Biological engineering senior dives into graduation

April 26, 2017
Dana Edwards
photographer: Jennifer Adler
Scuba diving, engineering, water resources

An avid scuba diver of seven years, biological engineering senior Leah Potts found her career calling by merging her love for the water with engineering. Now, she will celebrate the combination of both loves by joining 5,885 other undergraduates from the University of Florida who graduate this spring. 

Potts was selected as one of only three 2017 Rolex Scholars in the world. After graduation, Potts will be introduced to hands-on underwater and other aquatic excursions of her choosing as she works alongside current field leaders for one year.

“Leah’s program is interdisciplinary, and the UF/IFAS agricultural and biological engineering department provides the opportunity for Leah to combine engineering with her interest in natural resources and water use in agricultural systems,” said department chair Dorota Haman. “The opportunity the Rolex Scholarship provides is fantastic. There is so much going on in water around the world and Leah can select several institutions and conferences to visit and ‘learn about water’ during this coming year. Our department is very proud of her.”

Potts will have the chance to go on various expeditions, field studies, underwater research, laboratory assignments, equipment testing and trainings with a network of sponsors and academics. The program created by the Our World-Underwater Scholarship Society will help cover travel costs.

“I’m hoping to use the scholarship to explore cutting-edge engineering opportunities in water-related fields as well as continue my diving education at the technical and research levels,” Potts said. “Ultimately, I’d like to combine my passion for technical diving with my engineering education into a career path that helps sustain our water resources.”

A curiosity for deep waters and previous snorkeling trips led Potts to complete an initial scuba diving certification by herself on a family vacation to St. John in the U.S. Virgin Islands. She was hooked. Potts went on to complete certifications at the educator and technical levels, including a cave diving certification, an activity she pursues regularly in Florida’s springs.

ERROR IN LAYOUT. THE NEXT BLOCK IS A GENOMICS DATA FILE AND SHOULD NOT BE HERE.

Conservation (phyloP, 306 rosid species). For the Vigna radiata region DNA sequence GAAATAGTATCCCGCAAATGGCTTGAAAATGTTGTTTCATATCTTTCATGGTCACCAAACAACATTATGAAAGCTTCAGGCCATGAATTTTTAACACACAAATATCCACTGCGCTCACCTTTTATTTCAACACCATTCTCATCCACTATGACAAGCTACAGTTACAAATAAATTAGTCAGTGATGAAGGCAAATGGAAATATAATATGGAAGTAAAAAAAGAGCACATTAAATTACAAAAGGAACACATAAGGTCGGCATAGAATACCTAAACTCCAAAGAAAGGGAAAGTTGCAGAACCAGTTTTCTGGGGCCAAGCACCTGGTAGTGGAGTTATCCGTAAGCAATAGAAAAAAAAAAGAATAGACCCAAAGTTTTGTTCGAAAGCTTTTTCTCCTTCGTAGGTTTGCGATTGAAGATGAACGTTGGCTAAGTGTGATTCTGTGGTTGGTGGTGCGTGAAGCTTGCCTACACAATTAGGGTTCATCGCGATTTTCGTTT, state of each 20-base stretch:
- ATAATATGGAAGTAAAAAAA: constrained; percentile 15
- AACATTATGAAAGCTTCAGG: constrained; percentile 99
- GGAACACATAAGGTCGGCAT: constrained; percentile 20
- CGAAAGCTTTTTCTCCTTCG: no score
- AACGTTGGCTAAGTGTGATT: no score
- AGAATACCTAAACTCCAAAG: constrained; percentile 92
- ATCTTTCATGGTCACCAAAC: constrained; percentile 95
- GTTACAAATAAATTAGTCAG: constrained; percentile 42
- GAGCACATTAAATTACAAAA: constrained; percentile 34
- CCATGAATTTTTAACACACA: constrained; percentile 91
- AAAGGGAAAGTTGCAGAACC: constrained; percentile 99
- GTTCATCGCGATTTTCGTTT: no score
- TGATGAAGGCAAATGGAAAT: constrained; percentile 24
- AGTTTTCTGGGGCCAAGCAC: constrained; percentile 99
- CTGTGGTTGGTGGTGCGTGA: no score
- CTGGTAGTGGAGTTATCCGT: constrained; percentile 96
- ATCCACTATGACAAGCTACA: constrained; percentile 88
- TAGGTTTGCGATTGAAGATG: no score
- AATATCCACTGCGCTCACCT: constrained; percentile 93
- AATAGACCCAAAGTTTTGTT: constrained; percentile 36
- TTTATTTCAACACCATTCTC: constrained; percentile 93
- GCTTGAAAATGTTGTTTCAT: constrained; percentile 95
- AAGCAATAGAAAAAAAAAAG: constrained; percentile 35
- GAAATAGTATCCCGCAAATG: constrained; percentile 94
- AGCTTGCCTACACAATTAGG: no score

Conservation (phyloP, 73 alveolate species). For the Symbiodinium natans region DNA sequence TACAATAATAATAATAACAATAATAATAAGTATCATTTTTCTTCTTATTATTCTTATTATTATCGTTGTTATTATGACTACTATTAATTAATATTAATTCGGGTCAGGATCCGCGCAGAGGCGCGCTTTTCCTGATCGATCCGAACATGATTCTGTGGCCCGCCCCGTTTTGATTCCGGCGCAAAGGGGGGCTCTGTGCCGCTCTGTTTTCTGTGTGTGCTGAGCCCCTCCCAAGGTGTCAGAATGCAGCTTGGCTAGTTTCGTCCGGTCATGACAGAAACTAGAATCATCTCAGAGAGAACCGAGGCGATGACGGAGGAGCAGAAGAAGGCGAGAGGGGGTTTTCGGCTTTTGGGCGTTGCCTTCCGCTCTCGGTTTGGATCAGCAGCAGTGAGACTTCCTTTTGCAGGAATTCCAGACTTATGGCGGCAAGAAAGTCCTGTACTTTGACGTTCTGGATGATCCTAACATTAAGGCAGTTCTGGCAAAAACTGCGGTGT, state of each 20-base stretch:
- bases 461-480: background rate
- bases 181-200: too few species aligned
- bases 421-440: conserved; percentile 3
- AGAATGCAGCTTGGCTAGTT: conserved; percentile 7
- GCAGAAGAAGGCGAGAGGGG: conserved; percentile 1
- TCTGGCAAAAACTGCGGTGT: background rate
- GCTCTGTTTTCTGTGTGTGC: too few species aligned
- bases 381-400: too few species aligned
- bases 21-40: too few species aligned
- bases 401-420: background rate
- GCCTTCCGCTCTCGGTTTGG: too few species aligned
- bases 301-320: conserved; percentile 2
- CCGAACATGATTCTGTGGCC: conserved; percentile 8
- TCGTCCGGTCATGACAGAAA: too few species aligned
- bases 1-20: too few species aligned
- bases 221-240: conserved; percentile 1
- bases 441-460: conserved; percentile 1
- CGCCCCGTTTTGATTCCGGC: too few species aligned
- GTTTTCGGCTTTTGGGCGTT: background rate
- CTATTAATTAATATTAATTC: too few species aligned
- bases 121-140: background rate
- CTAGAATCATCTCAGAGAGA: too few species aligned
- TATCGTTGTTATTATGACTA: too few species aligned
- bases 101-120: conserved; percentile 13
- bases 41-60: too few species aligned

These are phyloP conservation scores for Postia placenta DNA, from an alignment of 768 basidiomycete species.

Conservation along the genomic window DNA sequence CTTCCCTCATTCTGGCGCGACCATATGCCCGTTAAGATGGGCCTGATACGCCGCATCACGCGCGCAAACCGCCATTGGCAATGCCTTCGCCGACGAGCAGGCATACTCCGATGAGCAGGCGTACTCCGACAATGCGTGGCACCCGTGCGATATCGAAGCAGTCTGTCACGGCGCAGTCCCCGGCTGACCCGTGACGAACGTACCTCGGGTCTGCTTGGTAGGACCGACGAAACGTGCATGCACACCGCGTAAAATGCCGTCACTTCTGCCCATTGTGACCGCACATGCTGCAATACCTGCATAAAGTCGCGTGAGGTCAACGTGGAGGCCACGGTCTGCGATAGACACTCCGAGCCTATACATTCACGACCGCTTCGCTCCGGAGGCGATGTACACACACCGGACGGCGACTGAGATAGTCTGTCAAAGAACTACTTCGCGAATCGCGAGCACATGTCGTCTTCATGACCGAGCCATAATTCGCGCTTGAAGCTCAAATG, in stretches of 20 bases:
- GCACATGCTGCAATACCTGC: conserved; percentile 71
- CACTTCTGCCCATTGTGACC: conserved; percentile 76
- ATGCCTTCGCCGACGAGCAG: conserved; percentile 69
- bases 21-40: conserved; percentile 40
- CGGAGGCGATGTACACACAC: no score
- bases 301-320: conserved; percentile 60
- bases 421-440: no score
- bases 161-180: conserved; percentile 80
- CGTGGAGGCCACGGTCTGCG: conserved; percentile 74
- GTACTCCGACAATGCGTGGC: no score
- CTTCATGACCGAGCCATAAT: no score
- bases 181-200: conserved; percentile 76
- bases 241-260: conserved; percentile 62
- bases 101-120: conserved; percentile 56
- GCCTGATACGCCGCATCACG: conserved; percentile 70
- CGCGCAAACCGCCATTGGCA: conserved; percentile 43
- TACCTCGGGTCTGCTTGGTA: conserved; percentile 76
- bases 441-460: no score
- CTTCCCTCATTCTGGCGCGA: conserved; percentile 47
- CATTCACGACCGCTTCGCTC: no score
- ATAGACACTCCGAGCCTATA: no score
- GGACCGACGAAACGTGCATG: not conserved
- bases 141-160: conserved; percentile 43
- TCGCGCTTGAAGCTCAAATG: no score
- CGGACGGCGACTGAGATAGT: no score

Leah Potts is shown here diving in a Florida spring.

"As (Leah’s) professor and adviser, it has been easy for me to share different opportunities with her, because everything she is involved in she gives her all,” said IFAS agricultural and biological engineering lecturer Jim Leary. “She’s been able to direct her whole academic path. This scholarship is a perfect fit for her since she is incredibly self-motivated and has such enthusiasm for learning.”

Originally from Blacksburg, Virginia, Potts transferred from Virginia Tech to UF so she could take on more advanced dives while earning a quality education. In addition to teaching diving in the Florida Keys for a year, Potts has completed a yearlong research internship at Divers Alert Network, where she participated in a National Oceanic and Atmospheric Administration (NOAA) expedition monitoring the physiology of deep-sea divers in the Northwestern Hawaiian Islands.

One of the accomplishments Potts is most proud of is the recent publication of a paper she wrote on cave diving fatalities with researchers from Divers Alert Network. Diver safety and education is a topic Potts is proud to promote throughout her work.

“My advice to others would be to do what you’re passionate about,” Potts said. “That’s how all of this came about. Pursuing my parallel passions for diving and engineering earned me this amazing scholarship that will allow me to explore both at the same time. There’s always a way to make your passions fit together, so just keep trying.”

Potts is grateful for stumbling upon her major within the UF/IFAS agricultural and biological engineering department.

“I love my department,” Potts said. “My adviser, Dr. Leary, welcomed me with such enthusiasm and showed me the department really wanted me as a student. The people of this department have a positive impact on natural resources here in Florida and around the world, and this major gives its students the necessary tools to create a more sustainable future. The department has become my home.”

Potts’ adventures throughout her scholarship year can be followed on her upcoming blog here.

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